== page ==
3 Lessons We’ve Learned in 3 Years of Movement Organizing

by David McElhatton

March 14, 2017

The Movement Support Hub — Greenpeace’s initiative to collaborate with grassroots activists and communities — is turning three this month! Here are some of the things we’ve learned along the way and how they’ve shaped our vision for green, peaceful, and just future.

Break Free Action in Washington D.C.

Movement Support Hub allies from the Gulf and the Arctic came together to demand “no new leases” as part of the Break Free From Fossil Fuels action in Washington, DC.

© Tim Aubry / Greenpeace

Greenpeace’s Movement Support Hub launched in 2014 with the purpose of engaging grassroots allies on the frontlines of the climate and environmental justice movements. We hoped that in forming the Hub, we would build, deepen, and repair relationships while learning how we can tackle the climate crisis from those who are most directly affected by it.

At the time, we knew this would help Greenpeace live out our mission and attack climate injustice at the root, and help make Greenpeace’s wins a win for the whole movement.

That same focus holds true today and is still essential to creating the future we want to see, but we’ve also learned a few things along the way that are worth sharing with you, the supporters who make our work possible.

1. Building and deepening relationships takes time and intention.

Powerful partnerships don’t just happen by accident. It takes years of building trust and working together to forge deep and lasting partnerships that bring big wins for our environment and communities.

Over the last three years, the Hub has engaged with more than 75 climate and environmental justice organizations annually through one-on-one meetings and through networks like the Climate Justice Alliance, Building Equity and Alignment Initiative, and the Extreme Energy and Extraction Collaborative.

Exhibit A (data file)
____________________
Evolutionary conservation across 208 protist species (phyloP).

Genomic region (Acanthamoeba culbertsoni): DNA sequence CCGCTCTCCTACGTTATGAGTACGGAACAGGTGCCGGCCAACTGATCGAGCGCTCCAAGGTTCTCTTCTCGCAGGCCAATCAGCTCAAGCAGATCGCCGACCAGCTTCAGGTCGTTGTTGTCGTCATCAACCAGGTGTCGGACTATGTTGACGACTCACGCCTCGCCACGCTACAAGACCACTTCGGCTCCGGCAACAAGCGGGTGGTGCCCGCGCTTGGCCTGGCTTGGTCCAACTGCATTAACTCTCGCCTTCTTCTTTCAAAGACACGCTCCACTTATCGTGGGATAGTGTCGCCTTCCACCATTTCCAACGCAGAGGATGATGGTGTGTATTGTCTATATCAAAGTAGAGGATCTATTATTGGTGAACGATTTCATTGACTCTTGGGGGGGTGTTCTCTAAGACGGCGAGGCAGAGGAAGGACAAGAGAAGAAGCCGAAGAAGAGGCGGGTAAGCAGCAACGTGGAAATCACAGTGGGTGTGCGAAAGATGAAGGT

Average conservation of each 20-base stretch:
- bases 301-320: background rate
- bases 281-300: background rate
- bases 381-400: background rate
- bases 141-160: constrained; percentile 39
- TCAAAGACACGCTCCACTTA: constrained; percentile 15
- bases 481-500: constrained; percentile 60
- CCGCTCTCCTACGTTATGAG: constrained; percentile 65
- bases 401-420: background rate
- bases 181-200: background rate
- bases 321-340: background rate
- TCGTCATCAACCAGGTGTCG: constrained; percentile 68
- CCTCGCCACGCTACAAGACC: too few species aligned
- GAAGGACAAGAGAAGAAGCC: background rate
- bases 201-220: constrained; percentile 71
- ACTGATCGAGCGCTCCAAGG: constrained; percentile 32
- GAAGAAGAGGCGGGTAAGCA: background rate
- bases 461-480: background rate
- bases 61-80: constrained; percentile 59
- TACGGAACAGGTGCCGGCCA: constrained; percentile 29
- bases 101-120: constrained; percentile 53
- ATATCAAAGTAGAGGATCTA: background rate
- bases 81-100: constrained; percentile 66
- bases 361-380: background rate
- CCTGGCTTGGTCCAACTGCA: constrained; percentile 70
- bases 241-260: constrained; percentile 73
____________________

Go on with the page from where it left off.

We’ll keep working hard in 2017 and beyond to make sure Greenpeace is a strong movement partner.

2. Greenpeace is stronger when we aren’t going it alone.

The Hub has connected our campaigns to key allies who have a stake in stopping drilling in the Arctic and the Gulf, who are building a vision for a just transition away from fossil fuels, and who are rising united in resistance to the Trump administration’s oppressive agenda.

These connections have made our campaigns stronger. For instance, there’s no way the #ShellNo movement could have succeeded without the leadership of grassroots allies and Indigenous organizers across Alaska and the Pacific Northwest. Stopping Shell from drilling in the arctic wasn’t just a Greenpeace victory — it was a victory for the climate justice movement.

Working more closely with our allies has also allowed Greenpeace to show up in rapid response to movement moments like Standing Rock and the People’s Climate March.

3. We’ve got more learning to do — and we want you to learn along with us.

Greenpeace has grown and changed a lot in three years. We’re more movement minded — now more than ever we need to continue the work in strong alliance with the people most impacted by climate injustice.

Over the last three years, the Hub has helped Greenpeace formalize our commitment to intersectional movement building by facilitating the development of our Indigenous Peoples Policy and our endorsement of the Vision for Black Lives platform. In 2017 and beyond, we’ll continue to focus on honoring our commitment to put racial justice and Indigenous rights at the center of our work by putting these policies into practice, pushing to align our approach to working with allies, and maintain our commitment to the Jemez Principles of organizing.

We’re looking forward to another year of movement building with Greenpeace — and we want you to be a part of it! Join us on Greenwire and get connected to activists in your area building the movement for climate justice.

David McElhatton

By David McElhatton

David McElhatton is a National Organizer at Greenpeace USA.

We Need Your Voice Join Us!

Want to learn more about tax-deductible giving, donating stock and estate planning?

Visit Greenpeace Fund, a nonprofit, 501(c)(3) charitable entity created to increase public awareness and understanding of environmental issues through research, the media and educational programs.